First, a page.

The coming oil boom in Ghana

By Chris Hufstader
This map details Ghana's offshore oil fields, terminals, refineries and pipelines.

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There is oil under the waters of Ghana's Gold Coast. Estimates of the total amount are in the neighborhood of over a billion barrels, making it one of the largest recent finds in Africa. With oil production to start in 2010, this is seemingly great news for Ghana, the first country on the continent to transition from colony to independent state 50 years ago, and one of the most peaceful in West Africa. With this new wealth, Ghana looks to consolidate its many accomplishments in fighting poverty, and continue on its march to meet the Millennium Development Goals, a set of human development benchmarks, by 2015.

The offshore oil fields will test Ghana's ability to use the new wealth to fund health, education, protect the environment, and fight poverty. And Ghana must do so without allowing oil to breed corruption, environmental damage, and social unrest. Many other countries in Africa, like Nigeria to the east, and elsewhere have failed to do this.

"Ghana has an enviable record of good governance and stability," says Ian Gary, Oxfam America's policy advisor for extractive industries, who recently carried out a fact-finding mission in Ghana. "However, oil wealth tends to erode democratic accountability, so Ghana must ensure the right institutions and transparent policies are in place—before oil production starts."

Offshore oil drilling also has serious implications for the environment and the fishing industry if managed inappropriately. Ghana has struggled to properly regulate the mining industry in the country, and the effects on the environment have been serious in some areas that have seen cyanide spills. This calls into question the Environmental Protection Agency's capacity to manage an active offshore oil industry.

There may also be significant effects on fishing communities. Fishermen will have to stay away from the oil-producing zone and will have concerns that increased operations and the possibility of spills could affect their livelihoods. In addition, shoreline communities are already clamoring for a slice of future revenues.

Oil on the Gold Coast

Ghana's first producing field, the "Jubilee," named for the fact that it was discovered in the same year the country celebrated 50 years of independence, may reach a production level of 120,000 barrels of oil each day by the middle of 2010. Depending on oil prices and future production levels, Ghana could soon see more than $1 billion added to government revenues each year, according to conservative estimates by the German development agency GTZ. Even much lower estimates easily eclipse current revenues from mining (largely gold) exports, which currently comprise roughly five percent of Ghana's economy.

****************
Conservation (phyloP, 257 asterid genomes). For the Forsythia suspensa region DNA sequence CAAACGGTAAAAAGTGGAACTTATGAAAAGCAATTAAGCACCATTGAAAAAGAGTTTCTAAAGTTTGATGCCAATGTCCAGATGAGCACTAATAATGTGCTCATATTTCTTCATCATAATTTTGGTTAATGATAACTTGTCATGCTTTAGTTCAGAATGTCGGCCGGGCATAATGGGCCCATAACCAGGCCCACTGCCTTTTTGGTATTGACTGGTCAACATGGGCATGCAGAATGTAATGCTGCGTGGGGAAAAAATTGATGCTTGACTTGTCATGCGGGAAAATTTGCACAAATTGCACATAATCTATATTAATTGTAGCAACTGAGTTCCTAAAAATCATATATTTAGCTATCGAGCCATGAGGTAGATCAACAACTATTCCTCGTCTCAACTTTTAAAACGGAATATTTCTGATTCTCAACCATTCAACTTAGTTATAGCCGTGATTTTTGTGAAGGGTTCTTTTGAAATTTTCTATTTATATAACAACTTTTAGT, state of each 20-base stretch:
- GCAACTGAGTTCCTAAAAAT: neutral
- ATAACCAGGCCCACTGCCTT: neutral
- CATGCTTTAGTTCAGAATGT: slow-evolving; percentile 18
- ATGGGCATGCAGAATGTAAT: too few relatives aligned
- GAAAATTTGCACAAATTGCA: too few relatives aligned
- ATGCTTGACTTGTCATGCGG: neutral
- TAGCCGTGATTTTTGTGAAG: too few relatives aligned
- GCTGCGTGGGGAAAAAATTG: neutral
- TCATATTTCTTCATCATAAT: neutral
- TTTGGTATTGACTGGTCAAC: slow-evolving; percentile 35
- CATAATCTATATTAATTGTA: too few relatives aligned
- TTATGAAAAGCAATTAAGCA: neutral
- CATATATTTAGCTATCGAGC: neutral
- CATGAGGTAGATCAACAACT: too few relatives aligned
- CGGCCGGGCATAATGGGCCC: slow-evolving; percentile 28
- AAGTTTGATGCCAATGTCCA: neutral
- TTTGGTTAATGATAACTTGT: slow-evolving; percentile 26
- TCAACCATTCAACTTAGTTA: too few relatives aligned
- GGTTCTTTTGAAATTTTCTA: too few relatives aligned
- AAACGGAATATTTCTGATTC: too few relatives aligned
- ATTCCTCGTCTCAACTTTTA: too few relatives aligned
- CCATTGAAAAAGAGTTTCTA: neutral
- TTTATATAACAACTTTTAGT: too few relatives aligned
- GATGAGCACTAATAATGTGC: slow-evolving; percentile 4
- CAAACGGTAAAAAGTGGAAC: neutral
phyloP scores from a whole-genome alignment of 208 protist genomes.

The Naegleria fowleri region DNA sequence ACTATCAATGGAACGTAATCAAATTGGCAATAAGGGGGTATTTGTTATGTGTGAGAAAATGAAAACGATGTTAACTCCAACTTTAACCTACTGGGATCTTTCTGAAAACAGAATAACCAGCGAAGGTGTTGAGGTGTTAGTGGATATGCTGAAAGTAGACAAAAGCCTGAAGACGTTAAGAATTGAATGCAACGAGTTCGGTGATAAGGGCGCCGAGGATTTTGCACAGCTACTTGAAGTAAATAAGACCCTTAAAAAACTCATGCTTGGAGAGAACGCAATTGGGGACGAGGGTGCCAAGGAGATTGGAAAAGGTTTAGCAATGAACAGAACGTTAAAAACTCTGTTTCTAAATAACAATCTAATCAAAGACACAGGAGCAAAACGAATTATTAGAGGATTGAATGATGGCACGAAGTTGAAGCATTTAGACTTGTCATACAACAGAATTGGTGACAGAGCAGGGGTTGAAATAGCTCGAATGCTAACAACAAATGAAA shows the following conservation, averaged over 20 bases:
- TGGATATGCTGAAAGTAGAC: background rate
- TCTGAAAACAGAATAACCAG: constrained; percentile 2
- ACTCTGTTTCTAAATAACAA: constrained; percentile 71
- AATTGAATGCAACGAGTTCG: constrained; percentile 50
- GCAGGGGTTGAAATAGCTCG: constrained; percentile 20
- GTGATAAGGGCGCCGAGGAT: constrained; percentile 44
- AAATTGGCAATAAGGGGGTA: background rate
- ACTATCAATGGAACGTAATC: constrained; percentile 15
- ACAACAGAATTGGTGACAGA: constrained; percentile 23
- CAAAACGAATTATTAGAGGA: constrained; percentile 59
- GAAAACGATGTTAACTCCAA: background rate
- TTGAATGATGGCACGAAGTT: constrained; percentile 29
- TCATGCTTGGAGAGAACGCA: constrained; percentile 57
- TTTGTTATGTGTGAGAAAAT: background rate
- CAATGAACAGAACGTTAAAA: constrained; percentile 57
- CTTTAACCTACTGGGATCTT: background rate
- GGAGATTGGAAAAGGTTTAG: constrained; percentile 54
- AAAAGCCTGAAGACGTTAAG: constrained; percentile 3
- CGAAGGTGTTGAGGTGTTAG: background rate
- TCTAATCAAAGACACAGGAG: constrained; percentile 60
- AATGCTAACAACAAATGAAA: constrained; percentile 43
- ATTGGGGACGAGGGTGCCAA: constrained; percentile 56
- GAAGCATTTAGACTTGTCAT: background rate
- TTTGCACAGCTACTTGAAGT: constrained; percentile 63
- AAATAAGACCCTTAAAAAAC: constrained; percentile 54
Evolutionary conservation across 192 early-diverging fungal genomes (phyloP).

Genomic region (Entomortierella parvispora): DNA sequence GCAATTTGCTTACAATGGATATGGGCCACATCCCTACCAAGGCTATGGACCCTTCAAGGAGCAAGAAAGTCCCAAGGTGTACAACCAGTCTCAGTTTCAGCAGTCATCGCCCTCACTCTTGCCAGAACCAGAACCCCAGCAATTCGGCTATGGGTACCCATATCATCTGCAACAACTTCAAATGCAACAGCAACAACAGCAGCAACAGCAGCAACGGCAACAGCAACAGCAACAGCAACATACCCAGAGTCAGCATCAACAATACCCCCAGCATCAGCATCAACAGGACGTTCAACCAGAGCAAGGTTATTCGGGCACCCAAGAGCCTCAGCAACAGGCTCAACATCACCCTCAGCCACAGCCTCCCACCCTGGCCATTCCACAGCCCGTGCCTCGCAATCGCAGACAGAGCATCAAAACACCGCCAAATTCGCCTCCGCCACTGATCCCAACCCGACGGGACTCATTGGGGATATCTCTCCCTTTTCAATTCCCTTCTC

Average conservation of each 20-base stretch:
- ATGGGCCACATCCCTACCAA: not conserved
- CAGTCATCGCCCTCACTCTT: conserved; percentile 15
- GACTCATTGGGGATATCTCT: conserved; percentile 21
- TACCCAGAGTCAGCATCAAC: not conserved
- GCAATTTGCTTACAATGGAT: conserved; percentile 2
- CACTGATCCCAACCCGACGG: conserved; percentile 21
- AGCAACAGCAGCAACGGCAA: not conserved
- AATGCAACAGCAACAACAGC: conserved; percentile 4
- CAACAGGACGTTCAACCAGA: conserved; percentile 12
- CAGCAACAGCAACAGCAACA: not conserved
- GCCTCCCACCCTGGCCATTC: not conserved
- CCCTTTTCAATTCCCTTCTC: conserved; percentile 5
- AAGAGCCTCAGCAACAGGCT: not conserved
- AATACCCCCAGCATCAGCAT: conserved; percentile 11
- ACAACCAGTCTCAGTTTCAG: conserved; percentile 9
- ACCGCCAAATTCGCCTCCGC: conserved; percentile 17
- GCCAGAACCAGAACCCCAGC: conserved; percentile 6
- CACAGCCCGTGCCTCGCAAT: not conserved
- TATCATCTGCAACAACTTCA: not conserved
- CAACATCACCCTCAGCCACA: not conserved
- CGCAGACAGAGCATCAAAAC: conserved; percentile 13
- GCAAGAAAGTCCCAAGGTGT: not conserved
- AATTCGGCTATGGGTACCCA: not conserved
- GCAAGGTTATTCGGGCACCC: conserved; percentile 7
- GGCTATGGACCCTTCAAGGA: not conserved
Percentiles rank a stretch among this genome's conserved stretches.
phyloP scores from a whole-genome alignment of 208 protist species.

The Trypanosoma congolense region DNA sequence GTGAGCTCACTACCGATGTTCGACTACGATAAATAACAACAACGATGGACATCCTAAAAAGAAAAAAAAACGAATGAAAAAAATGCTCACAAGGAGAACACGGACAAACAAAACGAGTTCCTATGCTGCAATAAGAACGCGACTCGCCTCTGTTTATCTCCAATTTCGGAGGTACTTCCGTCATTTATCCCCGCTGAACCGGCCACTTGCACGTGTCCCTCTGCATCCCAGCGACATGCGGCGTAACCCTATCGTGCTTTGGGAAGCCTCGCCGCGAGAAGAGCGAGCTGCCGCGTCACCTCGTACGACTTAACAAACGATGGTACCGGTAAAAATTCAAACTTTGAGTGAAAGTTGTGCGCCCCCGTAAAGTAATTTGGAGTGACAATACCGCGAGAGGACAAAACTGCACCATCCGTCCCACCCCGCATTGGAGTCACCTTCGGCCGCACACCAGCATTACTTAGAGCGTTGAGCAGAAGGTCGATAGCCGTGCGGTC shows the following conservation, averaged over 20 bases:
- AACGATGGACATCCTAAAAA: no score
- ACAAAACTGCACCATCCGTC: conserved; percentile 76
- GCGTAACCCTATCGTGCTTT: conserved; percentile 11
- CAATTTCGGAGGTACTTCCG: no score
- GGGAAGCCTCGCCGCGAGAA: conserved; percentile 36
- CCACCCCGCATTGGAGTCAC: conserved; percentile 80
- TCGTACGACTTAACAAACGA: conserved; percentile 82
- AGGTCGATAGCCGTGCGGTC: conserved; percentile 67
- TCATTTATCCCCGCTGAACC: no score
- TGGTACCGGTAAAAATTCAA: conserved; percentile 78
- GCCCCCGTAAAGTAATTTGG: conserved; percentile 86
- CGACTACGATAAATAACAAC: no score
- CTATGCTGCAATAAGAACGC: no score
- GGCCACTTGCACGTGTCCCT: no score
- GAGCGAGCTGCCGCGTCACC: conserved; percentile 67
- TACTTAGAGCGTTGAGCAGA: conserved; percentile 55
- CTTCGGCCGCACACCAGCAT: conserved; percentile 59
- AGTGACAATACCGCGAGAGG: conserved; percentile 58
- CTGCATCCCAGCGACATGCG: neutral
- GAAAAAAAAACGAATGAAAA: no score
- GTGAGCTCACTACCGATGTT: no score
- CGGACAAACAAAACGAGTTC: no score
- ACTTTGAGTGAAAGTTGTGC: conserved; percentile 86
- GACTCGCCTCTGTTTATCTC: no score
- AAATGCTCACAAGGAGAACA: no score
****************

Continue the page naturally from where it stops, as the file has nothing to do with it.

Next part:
To ensure Ghana uses this oil wealth well, Gary says that the current effort to develop a master plan for managing the resource and the funds it will deliver requires more participation by civil society. "The public has a right to know the details of oil contracts," he says. "Such agreements should be placed in the public domain."

Gary's interviews with representatives in government ministries and civil society organizations indicate there has been little opportunity for public input. A "national forum" on oil in February included few local civil society representatives, and subsequent regional consultations managed by the Ghanaian government were dominated by local and regional government officials according to groups that met with Gary.

Steve Manteaw, director of the Integrated Social Development Center in Ghana, agrees that Ghana's citizens need to be part of the master plan. "If we were to have transparency and if we were to get citizen groups to also participate in the way natural resources are managed, we can have little waste in the sector and channel more of the revenues into development projects," he says.

In addition to opening up the master planning process to more participation, Gary and Manteaw are also recommending that all oil contracts be placed in the public domain and that all payments from companies to the government should be fully disclosed in line with the government's commitments under the international Extractive Industries Transparency Initiative.

"There is enough interest in how the oil industry will operate in Ghana for the state oil company to move from a secret process of negotiated deals to an open bidding round process," Gary says.

Increased transparency will help Ghana avoid some of the problems other countries in the region have faced, but planning for this must happen quickly. On a recent trip to the coast, Manteaw says that he saw the potential for conflict: "In some western districts, youth are forming militant groups to lay claim to any future benefits that will come out of oil production. I think it is important to make these communities see that the oil discovery belongs to all Ghanaians. And we need to have a formula addressing how the resource revenues will be shared in a way that is fair and just to all of the communities that will be affected."